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Can We Refuse a Service Dog

We received a request from a potential Guest who would like a long-term stay and they have a service dog. Our unit is listed as no pets allowed. Can we refuse?

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Generally: no, you cannot refuse. Service and assistance animals are not considered pets. Review Airbnb’s policies here:


Well, I wouldn’t accept a long term booking through Airbnb for starters, regardless of whther they had a service dog or not.

But while you can’t deny service dogs unless you have a shared home listing, you can ask them the 2 specific questions and advise them of the rules for bringing service dogs- can’t ever be left alone in the listing, for one thing. If they are scammers who just want to bring their pet, hopefully pointing out the requirements would dissuade them.

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It seems like such a manipulation. Why do people seek out listings that specifically say “no pets” and then ask this question? They know it’s not legal to refuse…

We just had something like this with an LTR we have. 2 years ago, we replaced the carpet between tenants. The tenant that moved in had a dog that was old and could not go up or down the stairs without urinating. We did not know this until she moved out this past June.

We ended up having to replace all the carpets in the entire unit. The poor doggie urinated on every inch of the carpet. Bad doggie owner.

So, when we renovated the unit over June and July, we decided to make it a “no pets allowed” unit. Wouldn’t you know, one of the first questions someone asked is “would you allow a service dog?”

As it was explained to us, it was a retired service dog. A pitbull (are pitbulls known to be service dogs?). Because it was no longer an assistance animal, it would not be covered under that law.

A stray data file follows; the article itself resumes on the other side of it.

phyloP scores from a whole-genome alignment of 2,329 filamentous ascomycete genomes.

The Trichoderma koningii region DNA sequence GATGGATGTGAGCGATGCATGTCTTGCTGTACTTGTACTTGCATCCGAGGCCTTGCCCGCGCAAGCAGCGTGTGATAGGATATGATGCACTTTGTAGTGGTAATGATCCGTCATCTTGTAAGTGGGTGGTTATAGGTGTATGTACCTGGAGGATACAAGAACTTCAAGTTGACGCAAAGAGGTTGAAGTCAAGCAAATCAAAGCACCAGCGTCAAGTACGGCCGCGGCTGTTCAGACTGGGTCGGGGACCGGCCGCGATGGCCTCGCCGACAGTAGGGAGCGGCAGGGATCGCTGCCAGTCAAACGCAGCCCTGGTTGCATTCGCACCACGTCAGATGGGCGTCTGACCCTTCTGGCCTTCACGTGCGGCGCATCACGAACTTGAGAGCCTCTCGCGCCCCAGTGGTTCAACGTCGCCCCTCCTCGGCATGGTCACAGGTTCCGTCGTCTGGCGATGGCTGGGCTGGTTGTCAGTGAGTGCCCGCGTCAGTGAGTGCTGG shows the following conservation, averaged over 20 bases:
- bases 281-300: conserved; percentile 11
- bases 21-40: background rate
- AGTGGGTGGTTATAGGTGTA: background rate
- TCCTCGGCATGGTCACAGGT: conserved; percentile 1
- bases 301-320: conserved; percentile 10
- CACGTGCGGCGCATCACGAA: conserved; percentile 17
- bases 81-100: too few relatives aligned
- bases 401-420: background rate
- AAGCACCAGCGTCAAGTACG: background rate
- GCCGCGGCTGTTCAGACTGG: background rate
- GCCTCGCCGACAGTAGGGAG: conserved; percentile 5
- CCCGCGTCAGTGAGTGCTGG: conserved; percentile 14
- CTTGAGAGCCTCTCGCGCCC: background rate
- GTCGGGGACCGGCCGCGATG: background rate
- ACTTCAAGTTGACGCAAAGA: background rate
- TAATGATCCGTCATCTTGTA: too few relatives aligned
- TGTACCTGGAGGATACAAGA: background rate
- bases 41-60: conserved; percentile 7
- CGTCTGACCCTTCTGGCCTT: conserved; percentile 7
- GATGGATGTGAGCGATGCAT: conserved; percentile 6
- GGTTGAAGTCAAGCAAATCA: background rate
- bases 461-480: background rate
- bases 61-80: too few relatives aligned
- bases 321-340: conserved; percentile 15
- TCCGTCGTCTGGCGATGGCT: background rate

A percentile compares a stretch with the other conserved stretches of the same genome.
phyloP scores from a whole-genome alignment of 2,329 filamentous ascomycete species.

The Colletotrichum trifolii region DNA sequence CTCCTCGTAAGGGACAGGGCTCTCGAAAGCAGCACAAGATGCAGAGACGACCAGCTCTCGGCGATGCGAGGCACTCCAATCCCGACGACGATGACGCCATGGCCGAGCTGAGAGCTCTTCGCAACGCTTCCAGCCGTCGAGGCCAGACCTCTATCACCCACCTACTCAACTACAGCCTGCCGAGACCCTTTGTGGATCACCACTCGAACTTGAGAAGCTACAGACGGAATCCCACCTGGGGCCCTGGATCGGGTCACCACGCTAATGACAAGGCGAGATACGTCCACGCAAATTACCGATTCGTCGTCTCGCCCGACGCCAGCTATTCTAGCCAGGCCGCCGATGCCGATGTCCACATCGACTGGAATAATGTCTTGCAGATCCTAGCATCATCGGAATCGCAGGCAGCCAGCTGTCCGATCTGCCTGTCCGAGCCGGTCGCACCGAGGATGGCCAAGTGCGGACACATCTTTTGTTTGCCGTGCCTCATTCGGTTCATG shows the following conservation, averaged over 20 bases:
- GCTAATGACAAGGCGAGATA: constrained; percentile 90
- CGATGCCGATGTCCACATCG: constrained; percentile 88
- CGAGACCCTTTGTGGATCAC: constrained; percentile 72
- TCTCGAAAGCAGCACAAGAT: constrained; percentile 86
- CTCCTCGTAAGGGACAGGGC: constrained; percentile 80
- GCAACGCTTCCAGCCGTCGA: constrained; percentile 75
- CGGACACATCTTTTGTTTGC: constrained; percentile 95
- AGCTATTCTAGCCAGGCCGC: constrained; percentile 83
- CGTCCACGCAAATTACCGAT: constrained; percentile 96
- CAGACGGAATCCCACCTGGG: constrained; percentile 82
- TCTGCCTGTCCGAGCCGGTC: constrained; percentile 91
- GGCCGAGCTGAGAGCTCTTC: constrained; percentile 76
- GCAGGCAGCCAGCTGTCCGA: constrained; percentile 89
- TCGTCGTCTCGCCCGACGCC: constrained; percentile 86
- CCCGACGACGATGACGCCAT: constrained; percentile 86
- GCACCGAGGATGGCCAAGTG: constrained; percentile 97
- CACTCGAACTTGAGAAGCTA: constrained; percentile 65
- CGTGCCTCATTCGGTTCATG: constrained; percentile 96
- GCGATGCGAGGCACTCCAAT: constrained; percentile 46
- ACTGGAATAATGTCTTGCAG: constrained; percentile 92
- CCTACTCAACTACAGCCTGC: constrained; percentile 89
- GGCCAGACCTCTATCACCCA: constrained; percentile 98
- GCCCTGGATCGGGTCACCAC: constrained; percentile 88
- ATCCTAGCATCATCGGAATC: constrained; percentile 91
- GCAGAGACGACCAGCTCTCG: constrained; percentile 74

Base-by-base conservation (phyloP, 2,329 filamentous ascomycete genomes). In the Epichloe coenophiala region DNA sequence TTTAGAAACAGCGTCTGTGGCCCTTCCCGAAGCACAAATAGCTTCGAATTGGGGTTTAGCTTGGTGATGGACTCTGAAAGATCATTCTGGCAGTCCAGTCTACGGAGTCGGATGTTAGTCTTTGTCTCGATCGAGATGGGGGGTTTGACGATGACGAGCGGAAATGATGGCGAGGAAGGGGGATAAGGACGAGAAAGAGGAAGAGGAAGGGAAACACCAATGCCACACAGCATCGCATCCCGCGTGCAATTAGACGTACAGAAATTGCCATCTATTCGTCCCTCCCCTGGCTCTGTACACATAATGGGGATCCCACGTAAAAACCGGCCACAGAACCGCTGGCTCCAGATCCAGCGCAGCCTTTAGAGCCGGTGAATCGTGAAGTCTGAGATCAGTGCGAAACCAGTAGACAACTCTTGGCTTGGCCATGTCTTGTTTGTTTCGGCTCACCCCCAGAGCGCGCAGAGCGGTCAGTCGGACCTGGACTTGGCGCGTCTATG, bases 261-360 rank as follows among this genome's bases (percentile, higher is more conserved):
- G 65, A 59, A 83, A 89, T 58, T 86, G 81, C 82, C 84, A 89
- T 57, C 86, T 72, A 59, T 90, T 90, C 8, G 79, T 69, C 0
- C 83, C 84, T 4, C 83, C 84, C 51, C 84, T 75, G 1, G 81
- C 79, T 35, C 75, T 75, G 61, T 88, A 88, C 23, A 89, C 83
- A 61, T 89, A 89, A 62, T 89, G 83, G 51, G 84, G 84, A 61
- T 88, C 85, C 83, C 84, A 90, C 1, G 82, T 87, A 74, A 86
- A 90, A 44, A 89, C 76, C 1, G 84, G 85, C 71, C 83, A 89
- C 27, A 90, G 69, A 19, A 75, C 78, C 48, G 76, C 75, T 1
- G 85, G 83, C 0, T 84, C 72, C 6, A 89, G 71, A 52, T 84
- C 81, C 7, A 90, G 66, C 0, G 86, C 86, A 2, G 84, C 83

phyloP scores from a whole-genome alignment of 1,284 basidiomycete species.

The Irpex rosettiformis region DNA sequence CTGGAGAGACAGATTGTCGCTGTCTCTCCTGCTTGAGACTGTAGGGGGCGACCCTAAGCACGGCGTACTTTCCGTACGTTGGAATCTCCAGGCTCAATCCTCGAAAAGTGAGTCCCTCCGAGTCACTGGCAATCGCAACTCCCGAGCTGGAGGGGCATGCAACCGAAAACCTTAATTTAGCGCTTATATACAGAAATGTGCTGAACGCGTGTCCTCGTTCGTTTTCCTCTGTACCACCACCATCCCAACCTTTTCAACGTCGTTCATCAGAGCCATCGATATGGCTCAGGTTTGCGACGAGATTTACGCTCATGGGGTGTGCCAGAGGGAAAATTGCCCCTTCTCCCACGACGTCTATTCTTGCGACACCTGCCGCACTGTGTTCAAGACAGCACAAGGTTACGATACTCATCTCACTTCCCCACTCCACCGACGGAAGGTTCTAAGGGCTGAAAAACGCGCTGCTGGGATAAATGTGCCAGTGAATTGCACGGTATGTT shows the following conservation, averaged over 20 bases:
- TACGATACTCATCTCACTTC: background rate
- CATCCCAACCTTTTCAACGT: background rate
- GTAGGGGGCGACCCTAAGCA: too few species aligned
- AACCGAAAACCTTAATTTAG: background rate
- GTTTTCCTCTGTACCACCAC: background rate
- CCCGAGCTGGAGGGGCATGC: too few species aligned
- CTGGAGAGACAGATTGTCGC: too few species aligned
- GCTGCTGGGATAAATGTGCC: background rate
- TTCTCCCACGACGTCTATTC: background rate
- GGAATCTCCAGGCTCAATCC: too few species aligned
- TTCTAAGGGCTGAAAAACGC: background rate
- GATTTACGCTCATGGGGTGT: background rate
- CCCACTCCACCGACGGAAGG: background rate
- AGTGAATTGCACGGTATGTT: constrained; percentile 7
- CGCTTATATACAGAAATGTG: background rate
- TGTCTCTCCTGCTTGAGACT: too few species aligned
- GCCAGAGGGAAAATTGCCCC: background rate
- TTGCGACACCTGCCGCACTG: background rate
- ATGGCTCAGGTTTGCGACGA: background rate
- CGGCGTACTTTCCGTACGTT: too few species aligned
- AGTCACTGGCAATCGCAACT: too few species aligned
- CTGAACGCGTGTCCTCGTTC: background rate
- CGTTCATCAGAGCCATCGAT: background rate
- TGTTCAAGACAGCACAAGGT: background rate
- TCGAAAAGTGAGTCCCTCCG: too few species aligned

I had a guest who wanted to book my no pet property with her small dog, her reasoning was that these no pets places were always cleaner……


OMG. That’s like a smoker booking a no smoking listing so it doesn’t smell like stale smoke. Astounding how little self-awareness some people have.


@RomeoRetreat It’s too bad that those with service dogs don’t respect the fact that some hosts don’t want animals, that there may be many reasons for that, like the host doing their own cleaning and being allergic, rather than the host just not wanting to deal with an animal hair mess, etc.

I could understand if no Airbnbs accepted dogs, but plenty do.

A real service dog is highly trained, doesn’t relieve itself indoors, doesn’t bark uncontrollably, doesn’t chew furniture or scratch doors and the handler would never leave it alone in the house. But they do still shed and smell like dogs.

As far as I’m aware, any breed of dog, or even a mutt, that is intelligent, and not strongly independent and willful by nature, can be trained as a service dog. And there are so many different things that they are trained for, from leading the blind, to alerting the owner to when they are about to have an epileptic attack, or fetch and carry for someone with mobilty issues, that the training isn’t some universal thing, but specific to the handler’s needs.

Set your max in Air to something like 2 weeks. Certainly 28 days max to avoid tenant issues. We have been landlords a long time - there is no way we would EVER do LTR using one of these platforms - only direct with big up front deposits and an iron clad contract.